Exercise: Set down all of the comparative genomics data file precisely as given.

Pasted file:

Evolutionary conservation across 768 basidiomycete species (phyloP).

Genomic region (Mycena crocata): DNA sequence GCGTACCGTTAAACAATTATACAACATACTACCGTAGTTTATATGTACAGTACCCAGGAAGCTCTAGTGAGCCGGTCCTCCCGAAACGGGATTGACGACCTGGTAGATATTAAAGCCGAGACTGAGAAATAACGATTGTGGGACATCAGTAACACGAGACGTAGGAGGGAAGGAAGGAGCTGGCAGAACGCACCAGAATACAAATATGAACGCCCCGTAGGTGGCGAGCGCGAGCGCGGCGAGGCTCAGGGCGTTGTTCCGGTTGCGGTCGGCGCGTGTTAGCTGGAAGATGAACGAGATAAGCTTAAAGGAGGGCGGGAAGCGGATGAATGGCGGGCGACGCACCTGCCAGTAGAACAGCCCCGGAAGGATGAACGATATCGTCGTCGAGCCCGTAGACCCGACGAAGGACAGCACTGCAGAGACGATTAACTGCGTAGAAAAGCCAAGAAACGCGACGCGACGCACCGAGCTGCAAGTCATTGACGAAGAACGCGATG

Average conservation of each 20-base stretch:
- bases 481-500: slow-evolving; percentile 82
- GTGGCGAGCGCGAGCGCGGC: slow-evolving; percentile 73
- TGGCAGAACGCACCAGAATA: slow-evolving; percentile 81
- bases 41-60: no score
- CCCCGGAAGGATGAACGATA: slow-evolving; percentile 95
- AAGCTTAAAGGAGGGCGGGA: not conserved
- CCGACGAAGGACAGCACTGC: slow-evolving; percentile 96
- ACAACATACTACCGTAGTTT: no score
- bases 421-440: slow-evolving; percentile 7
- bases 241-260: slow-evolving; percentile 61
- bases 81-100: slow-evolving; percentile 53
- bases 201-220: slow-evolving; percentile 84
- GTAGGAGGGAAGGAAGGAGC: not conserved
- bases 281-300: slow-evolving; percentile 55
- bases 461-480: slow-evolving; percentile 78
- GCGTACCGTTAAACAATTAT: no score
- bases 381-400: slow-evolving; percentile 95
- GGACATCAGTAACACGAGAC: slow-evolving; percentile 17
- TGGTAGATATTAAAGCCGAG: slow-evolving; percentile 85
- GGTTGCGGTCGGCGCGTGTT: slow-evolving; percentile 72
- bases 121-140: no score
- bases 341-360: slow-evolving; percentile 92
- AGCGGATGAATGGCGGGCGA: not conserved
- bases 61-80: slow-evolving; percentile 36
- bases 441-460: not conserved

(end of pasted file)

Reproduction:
Evolutionary conservation across 768 basidiomycete species (phyloP).

Genomic region (Mycena crocata): DNA sequence GCGTACCGTTAAACAATTATACAACATACTACCGTAGTTTATATGTACAGTACCCAGGAAGCTCTAGTGAGCCGGTCCTCCCGAAACGGGATTGACGACCTGGTAGATATTAAAGCCGAGACTGAGAAATAACGATTGTGGGACATCAGTAACACGAGACGTAGGAGGGAAGGAAGGAGCTGGCAGAACGCACCAGAATACAAATATGAACGCCCCGTAGGTGGCGAGCGCGAGCGCGGCGAGGCTCAGGGCGTTGTTCCGGTTGCGGTCGGCGCGTGTTAGCTGGAAGATGAACGAGATAAGCTTAAAGGAGGGCGGGAAGCGGATGAATGGCGGGCGACGCACCTGCCAGTAGAACAGCCCCGGAAGGATGAACGATATCGTCGTCGAGCCCGTAGACCCGACGAAGGACAGCACTGCAGAGACGATTAACTGCGTAGAAAAGCCAAGAAACGCGACGCGACGCACCGAGCTGCAAGTCATTGACGAAGAACGCGATG

Average conservation of each 20-base stretch:
- bases 481-500: slow-evolving; percentile 82
- GTGGCGAGCGCGAGCGCGGC: slow-evolving; percentile 73
- TGGCAGAACGCACCAGAATA: slow-evolving; percentile 81
- bases 41-60: no score
- CCCCGGAAGGATGAACGATA: slow-evolving; percentile 95
- AAGCTTAAAGGAGGGCGGGA: not conserved
- CCGACGAAGGACAGCACTGC: slow-evolving; percentile 96
- ACAACATACTACCGTAGTTT: no score
- bases 421-440: slow-evolving; percentile 7
- bases 241-260: slow-evolving; percentile 61
- bases 81-100: slow-evolving; percentile 53
- bases 201-220: slow-evolving; percentile 84
- GTAGGAGGGAAGGAAGGAGC: not conserved
- bases 281-300: slow-evolving; percentile 55
- bases 461-480: slow-evolving; percentile 78
- GCGTACCGTTAAACAATTAT: no score
- bases 381-400: slow-evolving; percentile 95
- GGACATCAGTAACACGAGAC: slow-evolving; percentile 17
- TGGTAGATATTAAAGCCGAG: slow-evolving; percentile 85
- GGTTGCGGTCGGCGCGTGTT: slow-evolving; percentile 72
- bases 121-140: no score
- bases 341-360: slow-evolving; percentile 92
- AGCGGATGAATGGCGGGCGA: not conserved
- bases 61-80: slow-evolving; percentile 36
- bases 441-460: not conserved